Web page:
Tuesday, January 11, 2005
The World Wildlife Fund and Greenpeace apparently have reversed their long-standing opposition to the use of DDT to fight malaria. In his column in the New York Times (Jan. 8), Nicholas Kristof quotes spokesmen from WWF and Greenpeace as supporting the use of DDT in anti-malarial programs:
* "I called the World Wildlife Fund, thinking I would get a fight. But Richard Liroff, its expert on toxins, said he could accept the use of DDT when necessary in anti-malaria programs. 'South Africa was right to use DDT,' he said. 'If the alternatives to DDT aren't working, as they weren't in South Africa, geez, you've got to use it. In South Africa it prevented tens of thousands of malaria cases and saved lots of lives.'"
* "At Greenpeace, Rick Hind noted reasons to be wary of DDT, but added: 'If there's nothing else and it's going to save lives, we're all for it. Nobody's dogmatic about it.'"
DDT was banned by the U.S. -- and for practical purposes by the rest of the world -- in 1972 following an intense lobbying campaign by the Environmental Defense Fund. Tens of millions of people -- mostly pregnant women and children -- have died from malaria during the last 30 years. Many, if not most, of these deaths may have been avoided had DDT been more widely used.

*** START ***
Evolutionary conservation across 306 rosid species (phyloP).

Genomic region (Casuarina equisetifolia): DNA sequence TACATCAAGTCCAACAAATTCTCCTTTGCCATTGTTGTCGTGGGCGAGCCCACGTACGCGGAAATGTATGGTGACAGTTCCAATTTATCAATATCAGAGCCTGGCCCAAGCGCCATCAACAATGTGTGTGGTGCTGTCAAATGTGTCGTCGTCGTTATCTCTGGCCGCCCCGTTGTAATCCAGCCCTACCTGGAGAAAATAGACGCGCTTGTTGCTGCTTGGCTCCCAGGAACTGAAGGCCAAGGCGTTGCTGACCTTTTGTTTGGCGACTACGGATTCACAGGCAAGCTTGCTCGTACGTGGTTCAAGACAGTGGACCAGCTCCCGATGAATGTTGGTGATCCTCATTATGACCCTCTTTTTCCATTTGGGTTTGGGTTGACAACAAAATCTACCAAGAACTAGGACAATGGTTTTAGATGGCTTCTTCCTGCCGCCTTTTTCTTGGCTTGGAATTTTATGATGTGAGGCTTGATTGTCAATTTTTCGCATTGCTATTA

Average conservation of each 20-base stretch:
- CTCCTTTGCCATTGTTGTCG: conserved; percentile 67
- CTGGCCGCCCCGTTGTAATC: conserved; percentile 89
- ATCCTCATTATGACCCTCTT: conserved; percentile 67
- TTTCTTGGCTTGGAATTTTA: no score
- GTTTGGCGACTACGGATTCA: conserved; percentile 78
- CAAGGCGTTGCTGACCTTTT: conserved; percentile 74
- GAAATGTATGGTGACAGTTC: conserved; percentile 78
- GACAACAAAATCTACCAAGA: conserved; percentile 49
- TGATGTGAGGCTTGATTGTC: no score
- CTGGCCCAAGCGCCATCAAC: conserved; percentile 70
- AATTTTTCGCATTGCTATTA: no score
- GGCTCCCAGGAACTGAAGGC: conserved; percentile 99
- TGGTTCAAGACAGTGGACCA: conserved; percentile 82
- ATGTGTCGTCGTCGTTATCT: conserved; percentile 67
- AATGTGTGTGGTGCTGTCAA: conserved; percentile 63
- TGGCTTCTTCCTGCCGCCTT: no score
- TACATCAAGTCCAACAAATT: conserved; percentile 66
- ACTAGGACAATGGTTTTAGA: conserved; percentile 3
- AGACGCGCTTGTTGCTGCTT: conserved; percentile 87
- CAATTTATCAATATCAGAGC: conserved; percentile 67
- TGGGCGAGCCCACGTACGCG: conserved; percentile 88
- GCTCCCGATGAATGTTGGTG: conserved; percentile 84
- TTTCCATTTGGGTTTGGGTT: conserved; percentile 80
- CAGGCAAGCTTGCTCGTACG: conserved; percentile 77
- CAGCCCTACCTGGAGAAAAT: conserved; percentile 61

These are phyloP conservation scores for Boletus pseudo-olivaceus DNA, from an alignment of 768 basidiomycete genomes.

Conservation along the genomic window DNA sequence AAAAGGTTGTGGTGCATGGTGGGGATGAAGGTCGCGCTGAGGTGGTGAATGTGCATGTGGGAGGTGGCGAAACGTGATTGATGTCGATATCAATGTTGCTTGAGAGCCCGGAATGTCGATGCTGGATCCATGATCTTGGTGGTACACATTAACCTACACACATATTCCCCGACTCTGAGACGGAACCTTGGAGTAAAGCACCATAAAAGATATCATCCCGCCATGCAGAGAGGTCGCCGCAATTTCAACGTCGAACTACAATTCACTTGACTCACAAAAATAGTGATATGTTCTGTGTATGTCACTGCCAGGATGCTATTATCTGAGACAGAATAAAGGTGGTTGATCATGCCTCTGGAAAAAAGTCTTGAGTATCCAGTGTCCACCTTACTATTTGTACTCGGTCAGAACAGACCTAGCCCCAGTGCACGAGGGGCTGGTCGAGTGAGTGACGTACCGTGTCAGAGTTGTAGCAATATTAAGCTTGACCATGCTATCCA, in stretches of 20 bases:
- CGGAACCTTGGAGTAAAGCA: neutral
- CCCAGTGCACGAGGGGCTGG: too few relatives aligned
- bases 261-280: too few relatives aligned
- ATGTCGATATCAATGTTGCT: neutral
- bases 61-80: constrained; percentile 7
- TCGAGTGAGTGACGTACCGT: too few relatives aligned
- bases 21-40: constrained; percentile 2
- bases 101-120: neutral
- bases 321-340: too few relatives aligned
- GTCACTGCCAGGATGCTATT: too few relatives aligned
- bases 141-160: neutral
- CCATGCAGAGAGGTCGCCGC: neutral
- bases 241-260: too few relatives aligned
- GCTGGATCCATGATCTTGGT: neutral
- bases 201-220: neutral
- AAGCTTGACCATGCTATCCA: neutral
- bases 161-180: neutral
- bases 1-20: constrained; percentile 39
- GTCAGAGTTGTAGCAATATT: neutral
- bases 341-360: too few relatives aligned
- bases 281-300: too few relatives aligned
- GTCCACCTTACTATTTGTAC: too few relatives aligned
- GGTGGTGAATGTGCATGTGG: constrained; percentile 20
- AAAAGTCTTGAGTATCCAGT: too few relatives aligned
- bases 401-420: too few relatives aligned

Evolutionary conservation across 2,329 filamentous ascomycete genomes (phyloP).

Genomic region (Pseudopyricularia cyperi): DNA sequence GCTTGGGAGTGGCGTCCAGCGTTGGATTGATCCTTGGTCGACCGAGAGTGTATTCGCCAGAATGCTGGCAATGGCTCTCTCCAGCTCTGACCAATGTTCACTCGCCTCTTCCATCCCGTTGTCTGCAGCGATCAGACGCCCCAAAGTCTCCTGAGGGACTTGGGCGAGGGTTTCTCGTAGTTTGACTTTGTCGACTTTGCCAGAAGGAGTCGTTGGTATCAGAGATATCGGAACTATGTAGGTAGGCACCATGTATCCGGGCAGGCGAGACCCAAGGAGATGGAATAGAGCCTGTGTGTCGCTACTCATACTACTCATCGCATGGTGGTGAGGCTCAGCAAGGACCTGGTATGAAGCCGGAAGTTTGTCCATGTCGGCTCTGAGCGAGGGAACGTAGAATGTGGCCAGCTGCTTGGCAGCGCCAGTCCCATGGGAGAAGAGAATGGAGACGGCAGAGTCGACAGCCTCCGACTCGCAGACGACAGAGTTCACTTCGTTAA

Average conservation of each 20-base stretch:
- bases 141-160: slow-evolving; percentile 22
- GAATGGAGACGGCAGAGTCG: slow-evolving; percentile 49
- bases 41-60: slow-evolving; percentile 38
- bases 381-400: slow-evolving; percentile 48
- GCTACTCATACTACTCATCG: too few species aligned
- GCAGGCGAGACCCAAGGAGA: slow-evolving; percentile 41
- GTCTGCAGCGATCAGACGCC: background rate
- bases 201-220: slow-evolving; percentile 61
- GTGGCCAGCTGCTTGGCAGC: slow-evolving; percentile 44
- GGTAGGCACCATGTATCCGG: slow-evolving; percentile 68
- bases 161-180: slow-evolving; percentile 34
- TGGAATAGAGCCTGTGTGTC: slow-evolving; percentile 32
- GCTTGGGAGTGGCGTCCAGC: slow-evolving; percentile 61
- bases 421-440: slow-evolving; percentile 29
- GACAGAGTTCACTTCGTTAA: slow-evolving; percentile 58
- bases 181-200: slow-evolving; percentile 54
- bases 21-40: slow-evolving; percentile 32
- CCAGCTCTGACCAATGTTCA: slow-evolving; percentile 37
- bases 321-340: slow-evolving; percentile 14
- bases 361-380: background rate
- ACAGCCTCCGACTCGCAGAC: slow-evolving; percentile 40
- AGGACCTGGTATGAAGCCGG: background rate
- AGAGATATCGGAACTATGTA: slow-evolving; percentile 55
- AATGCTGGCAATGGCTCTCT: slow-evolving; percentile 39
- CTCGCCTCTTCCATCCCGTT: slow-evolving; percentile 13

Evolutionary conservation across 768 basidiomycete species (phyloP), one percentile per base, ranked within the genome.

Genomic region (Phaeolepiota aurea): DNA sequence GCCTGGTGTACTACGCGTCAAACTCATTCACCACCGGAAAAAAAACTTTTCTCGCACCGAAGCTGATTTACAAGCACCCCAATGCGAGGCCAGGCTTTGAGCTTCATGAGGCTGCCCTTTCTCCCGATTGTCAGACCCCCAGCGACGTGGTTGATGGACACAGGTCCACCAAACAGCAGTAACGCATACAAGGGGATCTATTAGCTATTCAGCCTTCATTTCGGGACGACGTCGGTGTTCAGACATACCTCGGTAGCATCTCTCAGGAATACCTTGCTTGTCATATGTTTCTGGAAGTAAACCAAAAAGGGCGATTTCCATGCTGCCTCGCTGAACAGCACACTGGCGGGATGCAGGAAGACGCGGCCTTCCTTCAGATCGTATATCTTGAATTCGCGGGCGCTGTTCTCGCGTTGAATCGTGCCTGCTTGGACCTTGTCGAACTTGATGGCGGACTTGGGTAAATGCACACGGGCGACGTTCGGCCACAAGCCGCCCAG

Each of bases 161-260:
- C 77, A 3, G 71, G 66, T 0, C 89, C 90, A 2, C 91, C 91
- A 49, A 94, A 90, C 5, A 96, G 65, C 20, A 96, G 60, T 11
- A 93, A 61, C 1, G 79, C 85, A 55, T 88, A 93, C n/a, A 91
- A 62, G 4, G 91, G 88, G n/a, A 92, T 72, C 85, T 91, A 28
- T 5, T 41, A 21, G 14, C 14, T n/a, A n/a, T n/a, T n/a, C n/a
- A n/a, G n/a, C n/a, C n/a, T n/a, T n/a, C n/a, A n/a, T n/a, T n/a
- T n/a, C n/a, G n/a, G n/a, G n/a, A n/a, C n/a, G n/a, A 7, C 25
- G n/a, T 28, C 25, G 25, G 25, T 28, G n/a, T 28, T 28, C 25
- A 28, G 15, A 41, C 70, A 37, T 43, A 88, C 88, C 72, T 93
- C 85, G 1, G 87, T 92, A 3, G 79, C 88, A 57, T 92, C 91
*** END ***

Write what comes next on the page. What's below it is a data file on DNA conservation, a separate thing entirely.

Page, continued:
The WWF nevertheless maintains on its web site that "DDT should be phased out and ultimately banned." Greenpeace has long called for banning DDT, and has been a leading advocate of the POPs Treaty, which would make DDT more difficult to use in anti-malaria programs, if not operate as a de facto ban.
It might be easy for some to dismiss the past 43 years of eco-hysteria over DDT with a simple "Nevermind..." -- a la Saturday Night Live's Emily Litella -- except for the blood of millions of people dripping from the hands of the WWF, Greenpeace, Rachel Carson, Environmental Defense Fund and other junk science-fueled opponents of DDT.
The fight against DDT was sffectively the start of the modern "ecological" movement. Inspired by Rachel Carson's book Silent Spring which forecaste chemicals building up in the food chain & poisoning higher up that chain (each link further up was assumed to & sometimes does concentrate the dose thus, theoretically, being more poisonous to higher animals). DDT fitted the case perfectly except for the fact that it is so sar from beingpoisonous to higher animals that you can eat it undiluted.
The other problem is that DDT is the only really effective way of getting rid of mosquitos & that the banning of it worldwide, at the behest of rich western "environmentalists", has been calculated to have caused the deaths by malaria of 500 million people.